Israeli occupation stands in the way of Mideast reconciliation

January 20, 2004|By Yitzhak Frankenthal

RAMAT EFAL, Israel - In July 1994, as a young soldier in the Israeli armored corps, my son, Arik, caught a ride on his way home. In the car were three Hamas activists who kidnapped and killed him. My son was 19 when he died. It was not an illness or an accident that took my son away from me. He died simply because there was no peace.

I belong to the circles of religious Zionism and love my country dearly. I served in the army, as did my children - my youngest son will be joining the Israel Defense Forces this year. I care deeply about Israel, and this is where I want to live.

We Israelis treat the Palestinians deplorably, which is why we receive similar treatment in return. I do not condone killing for any reason and will not tolerate terror of any kind. I believe the Palestinians use terror against Israel because they are desperate. The ongoing occupation is a form of terror, which motivates the Palestinians to use terror against us.

Our reality is ridden with absurdities.

For example, the Palestinians need the support of the free world to apply pressure on Israel and get a state of their own. At the same time, Palestinian terror is a hindrance that prevents the free world from lending its support to Palestinian statehood.

Another example is the Israeli who says that terror will not be allowed to win. But terror has already won, since Israelis are now prepared to make more concessions than they were three years ago.

Most Israelis support the establishment of a Palestinian state, while at the same time a majority in Israel backs Prime Minister Ariel Sharon, who does not believe the Palestinians should be given sovereignty.

Most Palestinians are in favor of peace with Israel, but at the same time most Palestinians support Hamas, which is against peace with Israel.

Still another example of the absurd, Middle East-style: the extensive support that Mr. Sharon has in Israel at a time when the economic and security situations are worse than ever. More than 800 Israelis have been killed by terrorists since Mr. Sharon took office March 7, 2001, compared with 422 between 1977 and 1994. Go figure.

There are more than 180 countries in the world, more than 6 billion people, and yet the Israeli-Arab conflict is on the news everywhere, nearly every day. There are two chief reasons:

The religious ties that the Christian and Muslim world, which accounts for roughly half the human population, has with Judaism.

The Arab world's threat to cut off the world's lifeline - oil - over the Israeli-Arab issue, and serious concerns that this may happen.

A third reason has emerged: Global terror is interpreted, especially in the United States and other countries that support Israel, as a war waged by Islam against the West.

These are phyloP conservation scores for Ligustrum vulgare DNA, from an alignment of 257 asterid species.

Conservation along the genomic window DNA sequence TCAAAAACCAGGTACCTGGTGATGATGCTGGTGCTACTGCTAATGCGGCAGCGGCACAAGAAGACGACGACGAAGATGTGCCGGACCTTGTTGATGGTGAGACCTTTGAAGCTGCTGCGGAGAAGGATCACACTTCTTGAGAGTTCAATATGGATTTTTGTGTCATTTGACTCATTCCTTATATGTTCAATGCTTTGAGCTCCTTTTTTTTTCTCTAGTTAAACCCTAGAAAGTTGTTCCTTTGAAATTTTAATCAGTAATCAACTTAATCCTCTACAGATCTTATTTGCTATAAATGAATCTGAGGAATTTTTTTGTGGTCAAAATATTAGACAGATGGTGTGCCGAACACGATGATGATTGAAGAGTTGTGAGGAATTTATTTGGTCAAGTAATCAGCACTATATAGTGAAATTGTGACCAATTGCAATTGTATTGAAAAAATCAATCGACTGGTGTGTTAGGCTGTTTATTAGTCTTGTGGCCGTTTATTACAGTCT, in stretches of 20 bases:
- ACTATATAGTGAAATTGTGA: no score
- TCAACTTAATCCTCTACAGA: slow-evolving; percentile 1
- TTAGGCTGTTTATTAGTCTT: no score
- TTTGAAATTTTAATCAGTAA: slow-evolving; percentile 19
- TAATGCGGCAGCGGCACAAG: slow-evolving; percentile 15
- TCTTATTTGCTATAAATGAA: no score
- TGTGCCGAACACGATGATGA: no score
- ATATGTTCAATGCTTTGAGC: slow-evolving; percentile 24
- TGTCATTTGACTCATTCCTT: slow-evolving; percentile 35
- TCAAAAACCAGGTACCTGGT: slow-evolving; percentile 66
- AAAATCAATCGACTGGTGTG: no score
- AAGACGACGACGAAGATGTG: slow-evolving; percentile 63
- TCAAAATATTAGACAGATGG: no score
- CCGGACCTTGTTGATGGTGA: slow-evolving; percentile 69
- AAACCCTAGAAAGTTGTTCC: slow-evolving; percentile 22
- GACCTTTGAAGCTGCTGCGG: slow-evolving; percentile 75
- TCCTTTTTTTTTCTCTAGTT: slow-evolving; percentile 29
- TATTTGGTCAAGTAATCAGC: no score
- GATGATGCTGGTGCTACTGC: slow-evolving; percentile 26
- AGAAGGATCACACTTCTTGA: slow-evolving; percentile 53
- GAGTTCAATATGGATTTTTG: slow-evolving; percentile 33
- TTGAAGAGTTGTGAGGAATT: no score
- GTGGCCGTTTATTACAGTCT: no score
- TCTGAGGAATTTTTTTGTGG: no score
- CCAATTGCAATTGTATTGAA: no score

The Muslim world really has no quarrel with the free world. There are certain ideological Muslim fanatics (such as Osama bin Laden and Hamas extremists) who manipulate the Muslim faith against the free world. But most Muslims oppose these criminals.

Some Palestinians - driven by the occupation - perpetrate horrific acts. But unlike bin Laden and his counterparts, they are not motivated by fanatic ideology, just by despair. Unfortunately, many people tend to compare ideological terror with that of the Palestinians; they could not be more misguided.

Unless we understand that Palestinian terror is largely motivated by the occupation and the desperation it has caused, the world will continue to perceive the Palestinians as a nation of terrorists and it will be impossible to end the conflict. If this happens, terror will continue and many more good people on both sides will die.

The Palestinians support fighting Israeli occupation and consider the activists as soldiers of peace, while in Israel and throughout the world they are seen as terrorists.

Was my son killed by terrorists or freedom fighters?

If I adopt a popular Israeli perspective and say it was terrorists, I will gain much empathy. But this would get us nowhere near solving the Israeli-Palestinian problem, and more children will inevitably die.

If I say it was freedom fighters, I will gain much scorn from many fellow Israelis. But perhaps this will bring the conflict nearer to a close.

Let me say loud and clear: My son was killed at the hands of Palestinians who were fighting Israeli occupation.

Only if we put an end to the occupation will we be able to sit together and solve the Israeli-Palestinian problem. To end the occupation, we must take vigorous action toward reconciliation between the two peoples.

Yitzhak Frankenthal is manager of Parents' Circle Families Forum - Bereaved Families for Reconciliation, Tolerance and Peace.

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